25 jobs across county Tipperary are under threat following the announcement that the directors of Celtic Bookmakers have appointed a receiver to their business.
Seven shops in the countrywide chain are located in Tipperary, four in South Tipperary. In total 25 people are employed at the offices.
The shock announcement that Celtic Bookmakers, owned by former minister Ivan Yates and his wife Deirdre, was to be placed in receivership was made yesterday, Tuesday. In a statement the directors said the shops will close in the coming days and they hope to sell as many of them as possible as a going concern.
Celtic Bookmakers have branches in Carrick on Suir, Cahir, Cashel and Clonmel, with four people employed in each shop. There are three people employed at each branch in Thurles, Roscrea and Borrisokane.
"We have invited AIB to appoint a receiver to Celtic Bookmakers Limited. As of today, AIB has appointed Mr Neil Hughes of Hughes Blake Accountants to act as receiver on its behalf. It is intended that he will seek to market and sell as many of the shops as a going concern as possible. Other shops will close in the coming days, but the receiver will be making every effort to assign those leases where possible," the Yates said in their statement on Tuesday.
"We can confirm that all bets will be honoured and paid to customers of Celtic Bookmakers, and that there is adequate working capital available for the period of the receivership to ensure this.
"While there will be inevitable significant job losses, we are endeavouring with the receiver, to try and retain as many of the 237 jobs as possible throughout the 47 betting shops in Ireland. In the case of redundancies, we have an undertaking from the receiver which ensures that affected staff members will get their full statutory entitlement," the statement continues.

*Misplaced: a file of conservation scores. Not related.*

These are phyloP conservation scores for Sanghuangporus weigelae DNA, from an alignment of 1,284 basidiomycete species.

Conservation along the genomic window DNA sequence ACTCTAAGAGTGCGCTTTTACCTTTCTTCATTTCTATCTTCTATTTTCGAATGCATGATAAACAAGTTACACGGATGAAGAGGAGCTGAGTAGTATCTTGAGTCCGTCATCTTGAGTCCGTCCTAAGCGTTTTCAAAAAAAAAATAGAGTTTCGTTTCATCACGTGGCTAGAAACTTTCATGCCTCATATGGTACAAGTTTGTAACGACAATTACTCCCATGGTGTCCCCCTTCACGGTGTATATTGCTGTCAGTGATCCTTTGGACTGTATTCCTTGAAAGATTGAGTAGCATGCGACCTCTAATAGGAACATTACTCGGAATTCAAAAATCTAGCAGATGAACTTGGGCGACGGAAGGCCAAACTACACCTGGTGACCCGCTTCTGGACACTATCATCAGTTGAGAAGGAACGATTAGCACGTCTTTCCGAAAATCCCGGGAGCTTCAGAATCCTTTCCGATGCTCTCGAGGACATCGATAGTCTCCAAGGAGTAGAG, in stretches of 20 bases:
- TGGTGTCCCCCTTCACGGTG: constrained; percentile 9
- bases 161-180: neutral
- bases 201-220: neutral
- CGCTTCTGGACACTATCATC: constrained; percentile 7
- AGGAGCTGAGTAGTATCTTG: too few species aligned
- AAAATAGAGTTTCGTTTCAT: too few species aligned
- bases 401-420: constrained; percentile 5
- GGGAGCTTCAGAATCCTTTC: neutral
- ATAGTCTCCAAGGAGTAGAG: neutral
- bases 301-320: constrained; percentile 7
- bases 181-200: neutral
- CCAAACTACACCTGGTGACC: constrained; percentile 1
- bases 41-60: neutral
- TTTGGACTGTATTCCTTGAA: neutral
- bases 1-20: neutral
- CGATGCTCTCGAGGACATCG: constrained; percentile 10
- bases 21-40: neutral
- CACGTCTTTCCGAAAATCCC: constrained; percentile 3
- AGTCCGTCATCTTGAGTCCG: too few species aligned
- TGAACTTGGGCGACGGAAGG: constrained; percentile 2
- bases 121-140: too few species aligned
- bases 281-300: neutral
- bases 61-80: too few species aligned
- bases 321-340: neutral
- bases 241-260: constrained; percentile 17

Revenue at Celtic Bookmakers has fallen by an unsustainable 50% since mid-2007, having previously achieved an annual income of €180 million and an operating profit of €4 million. Since then, it has reduced its cost base from €17 million to less than €12 million, including the closure of twelve loss-making shops. Trading conditions in 2010 continued to deteriorate and have prevented the company from securing a suitable merger, refinancing or restructuring despite many months of management effort in this regard.
"The general decline of disposable income and the surrender cost of leasehold interests meant that the company expected that it would not be able to meet payments as they fall due in the future. Given its significant bank debt (circa €6 million), together with rents owing to landlords for "top of the market" rents on shops throughout the country, the directors have concluded that the company is insolvent as its liabilities exceed its assets. The directors sought this receivership in advance of the situation deteriorating further," their statement explained.
Celtic Bookmakers' two betting shops in South Wales are not impacted by the receivership. However, these shops are now on the market.
"Today is a profoundly sad day for our employees, for our families and for ourselves," said Ivan Yates. "Like many, we did not anticipate the rapid decline in the economy, but I acknowledge that the accelerated growth of the business placed the company in a difficult position given the extent of the recession."
The directors have supported the company from their personal resources and have outstanding unpaid loans with the company. But due to personal guarantees with the banks, the directors expect to face further significant financial challenges beyond the lifetime of the company.